Pay-phone modems were just the begining. Today, airports offer you private offices, T-1 lines, Internet kiosks, even broadband access. And wait until you learn what those pay phones can do now.

Give me your tired, your hungry hunting for dataports, your weary waiting for Internet kiosks, your desperate seeking to download on deadline. And you will find freedom. At least this is the golden promise held aloft by the handful of companies rushing to offer new Internet services at airports.

Their ideal customer? You. The frequent business traveler, a species that makes almost two business trips each month and accounts for more than half of all business trips, often with laptop in tow, as defined by the Travel Industry Association of America.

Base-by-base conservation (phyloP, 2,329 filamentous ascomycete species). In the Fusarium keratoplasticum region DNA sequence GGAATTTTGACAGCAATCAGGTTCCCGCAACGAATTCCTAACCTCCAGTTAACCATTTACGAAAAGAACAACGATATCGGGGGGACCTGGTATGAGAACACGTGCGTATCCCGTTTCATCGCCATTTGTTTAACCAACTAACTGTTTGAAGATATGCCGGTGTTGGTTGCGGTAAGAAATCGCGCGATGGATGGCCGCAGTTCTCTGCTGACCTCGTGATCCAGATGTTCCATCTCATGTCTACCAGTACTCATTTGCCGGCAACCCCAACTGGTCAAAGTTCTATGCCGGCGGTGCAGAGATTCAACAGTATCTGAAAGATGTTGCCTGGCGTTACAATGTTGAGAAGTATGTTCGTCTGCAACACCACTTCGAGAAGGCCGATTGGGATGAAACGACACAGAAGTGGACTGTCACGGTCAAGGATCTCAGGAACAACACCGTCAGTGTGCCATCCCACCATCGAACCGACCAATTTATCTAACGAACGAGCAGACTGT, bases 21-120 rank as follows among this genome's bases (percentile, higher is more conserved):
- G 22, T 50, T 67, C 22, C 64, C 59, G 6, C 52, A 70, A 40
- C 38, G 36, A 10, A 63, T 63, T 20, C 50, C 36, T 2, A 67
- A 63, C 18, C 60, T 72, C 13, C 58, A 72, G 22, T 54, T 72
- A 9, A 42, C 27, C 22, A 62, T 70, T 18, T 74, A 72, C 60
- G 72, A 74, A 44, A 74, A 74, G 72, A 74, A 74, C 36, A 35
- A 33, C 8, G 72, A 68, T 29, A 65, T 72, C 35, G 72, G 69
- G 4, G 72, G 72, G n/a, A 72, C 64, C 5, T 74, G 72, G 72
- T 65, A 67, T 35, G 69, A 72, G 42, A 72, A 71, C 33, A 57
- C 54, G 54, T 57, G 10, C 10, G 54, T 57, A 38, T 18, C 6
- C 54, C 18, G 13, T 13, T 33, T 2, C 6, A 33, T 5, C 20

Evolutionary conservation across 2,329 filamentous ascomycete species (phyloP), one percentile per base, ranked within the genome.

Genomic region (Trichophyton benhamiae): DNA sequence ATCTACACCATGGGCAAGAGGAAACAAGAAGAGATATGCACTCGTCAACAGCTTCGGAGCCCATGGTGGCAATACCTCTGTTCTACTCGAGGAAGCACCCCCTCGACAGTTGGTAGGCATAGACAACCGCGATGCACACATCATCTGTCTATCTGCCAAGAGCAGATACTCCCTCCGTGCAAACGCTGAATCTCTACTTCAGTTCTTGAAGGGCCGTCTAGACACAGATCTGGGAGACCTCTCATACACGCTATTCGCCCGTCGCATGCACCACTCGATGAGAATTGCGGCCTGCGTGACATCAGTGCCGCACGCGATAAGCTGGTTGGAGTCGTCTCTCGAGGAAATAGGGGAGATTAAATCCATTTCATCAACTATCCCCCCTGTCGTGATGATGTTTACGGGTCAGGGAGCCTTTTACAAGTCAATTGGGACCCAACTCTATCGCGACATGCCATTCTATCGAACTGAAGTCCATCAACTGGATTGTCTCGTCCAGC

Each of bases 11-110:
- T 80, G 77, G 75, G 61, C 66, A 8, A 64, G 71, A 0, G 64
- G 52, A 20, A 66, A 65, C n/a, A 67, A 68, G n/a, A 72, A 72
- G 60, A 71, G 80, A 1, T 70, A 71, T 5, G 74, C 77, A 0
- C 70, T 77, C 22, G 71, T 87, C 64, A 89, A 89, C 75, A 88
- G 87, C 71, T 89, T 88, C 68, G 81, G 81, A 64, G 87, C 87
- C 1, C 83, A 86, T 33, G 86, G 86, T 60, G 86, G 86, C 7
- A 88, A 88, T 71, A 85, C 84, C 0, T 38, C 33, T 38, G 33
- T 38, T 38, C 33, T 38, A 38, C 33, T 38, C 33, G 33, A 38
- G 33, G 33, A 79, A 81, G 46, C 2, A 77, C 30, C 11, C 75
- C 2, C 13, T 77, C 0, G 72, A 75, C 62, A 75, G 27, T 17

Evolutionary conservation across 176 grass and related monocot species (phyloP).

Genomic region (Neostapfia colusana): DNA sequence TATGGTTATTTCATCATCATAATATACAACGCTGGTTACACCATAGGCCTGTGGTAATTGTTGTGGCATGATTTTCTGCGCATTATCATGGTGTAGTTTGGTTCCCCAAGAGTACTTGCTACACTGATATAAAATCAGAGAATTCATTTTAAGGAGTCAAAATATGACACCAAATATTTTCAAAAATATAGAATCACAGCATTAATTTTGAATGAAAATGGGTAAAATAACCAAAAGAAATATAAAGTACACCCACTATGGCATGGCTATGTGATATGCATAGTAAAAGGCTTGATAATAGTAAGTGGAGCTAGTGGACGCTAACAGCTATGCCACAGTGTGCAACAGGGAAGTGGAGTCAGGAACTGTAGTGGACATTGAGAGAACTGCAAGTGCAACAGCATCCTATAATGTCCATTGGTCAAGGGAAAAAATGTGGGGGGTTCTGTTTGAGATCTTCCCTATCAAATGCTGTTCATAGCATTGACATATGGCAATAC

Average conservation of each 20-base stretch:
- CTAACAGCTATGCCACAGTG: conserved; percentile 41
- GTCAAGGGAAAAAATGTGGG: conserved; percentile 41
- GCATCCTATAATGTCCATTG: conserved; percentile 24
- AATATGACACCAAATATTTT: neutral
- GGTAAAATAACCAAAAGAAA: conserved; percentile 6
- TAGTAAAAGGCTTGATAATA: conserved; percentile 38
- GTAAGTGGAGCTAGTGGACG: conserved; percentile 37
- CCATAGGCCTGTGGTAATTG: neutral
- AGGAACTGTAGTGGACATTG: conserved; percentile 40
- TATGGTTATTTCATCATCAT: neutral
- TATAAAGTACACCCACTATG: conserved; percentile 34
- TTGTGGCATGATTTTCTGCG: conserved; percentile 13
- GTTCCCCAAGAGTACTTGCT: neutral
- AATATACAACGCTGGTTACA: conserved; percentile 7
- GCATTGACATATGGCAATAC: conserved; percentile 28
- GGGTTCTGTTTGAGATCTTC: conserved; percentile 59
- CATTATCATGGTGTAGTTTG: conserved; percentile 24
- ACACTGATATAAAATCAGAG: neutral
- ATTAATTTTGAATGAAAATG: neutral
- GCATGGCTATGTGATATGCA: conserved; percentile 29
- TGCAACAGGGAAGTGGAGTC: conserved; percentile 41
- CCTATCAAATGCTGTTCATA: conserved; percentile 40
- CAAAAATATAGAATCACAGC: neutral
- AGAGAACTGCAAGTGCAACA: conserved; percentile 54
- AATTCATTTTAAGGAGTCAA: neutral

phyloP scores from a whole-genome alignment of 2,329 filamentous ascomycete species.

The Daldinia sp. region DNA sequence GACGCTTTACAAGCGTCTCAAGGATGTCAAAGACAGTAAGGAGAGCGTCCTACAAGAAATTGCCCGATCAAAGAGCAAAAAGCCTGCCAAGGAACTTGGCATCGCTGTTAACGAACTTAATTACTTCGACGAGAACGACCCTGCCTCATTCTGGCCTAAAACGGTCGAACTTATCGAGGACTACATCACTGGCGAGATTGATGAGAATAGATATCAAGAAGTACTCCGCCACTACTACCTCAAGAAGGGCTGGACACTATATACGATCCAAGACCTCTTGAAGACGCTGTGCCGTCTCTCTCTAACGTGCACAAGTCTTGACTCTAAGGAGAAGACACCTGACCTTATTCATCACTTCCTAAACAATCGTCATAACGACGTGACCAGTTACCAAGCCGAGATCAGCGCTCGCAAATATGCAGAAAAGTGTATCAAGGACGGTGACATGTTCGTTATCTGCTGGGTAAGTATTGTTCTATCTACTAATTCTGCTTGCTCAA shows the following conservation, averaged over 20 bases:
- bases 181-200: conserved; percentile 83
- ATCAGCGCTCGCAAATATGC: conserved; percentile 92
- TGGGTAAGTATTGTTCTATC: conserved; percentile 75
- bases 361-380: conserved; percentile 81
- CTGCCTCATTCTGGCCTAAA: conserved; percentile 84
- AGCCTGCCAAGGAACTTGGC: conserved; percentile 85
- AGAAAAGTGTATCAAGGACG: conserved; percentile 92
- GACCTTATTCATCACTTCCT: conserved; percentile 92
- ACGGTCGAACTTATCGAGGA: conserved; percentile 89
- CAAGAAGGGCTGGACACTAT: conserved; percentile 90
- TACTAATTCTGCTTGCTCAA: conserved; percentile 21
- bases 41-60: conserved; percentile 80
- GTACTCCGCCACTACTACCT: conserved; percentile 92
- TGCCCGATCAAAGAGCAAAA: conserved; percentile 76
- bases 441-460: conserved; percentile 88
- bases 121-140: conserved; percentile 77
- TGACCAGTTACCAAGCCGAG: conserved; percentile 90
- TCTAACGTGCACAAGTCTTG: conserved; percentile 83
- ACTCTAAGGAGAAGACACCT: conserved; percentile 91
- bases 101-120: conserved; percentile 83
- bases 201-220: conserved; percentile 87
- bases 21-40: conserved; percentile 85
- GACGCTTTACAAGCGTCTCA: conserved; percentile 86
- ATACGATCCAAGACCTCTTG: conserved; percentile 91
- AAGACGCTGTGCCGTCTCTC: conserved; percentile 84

Their ideal situation? A captive audience of customers with more than an hour to wait, on average, in an airport - and with a burning desire to squeeze productive time from downtime.

"I saw a guy twisted like a pretzel on the floor [of one big airport], plugging the line from his laptop into a pay phone to check his e-mail," says Francie Mendelsohn, president of Summit Research Associates, a Rockville, Maryland, consulting firm devoted to Internet kiosks.

You may have been that guy once or twice. But never fear - help is near. Besides the modem hookups sometimes found on pay phones and the services in airline membership clubs, such as American's Admirals Clubs, you'll find a variety of new or about-to-be-launched methods for getting online in airports. We scoured the globe to bring you this handy guide to where, when, and how you can log on while on the road.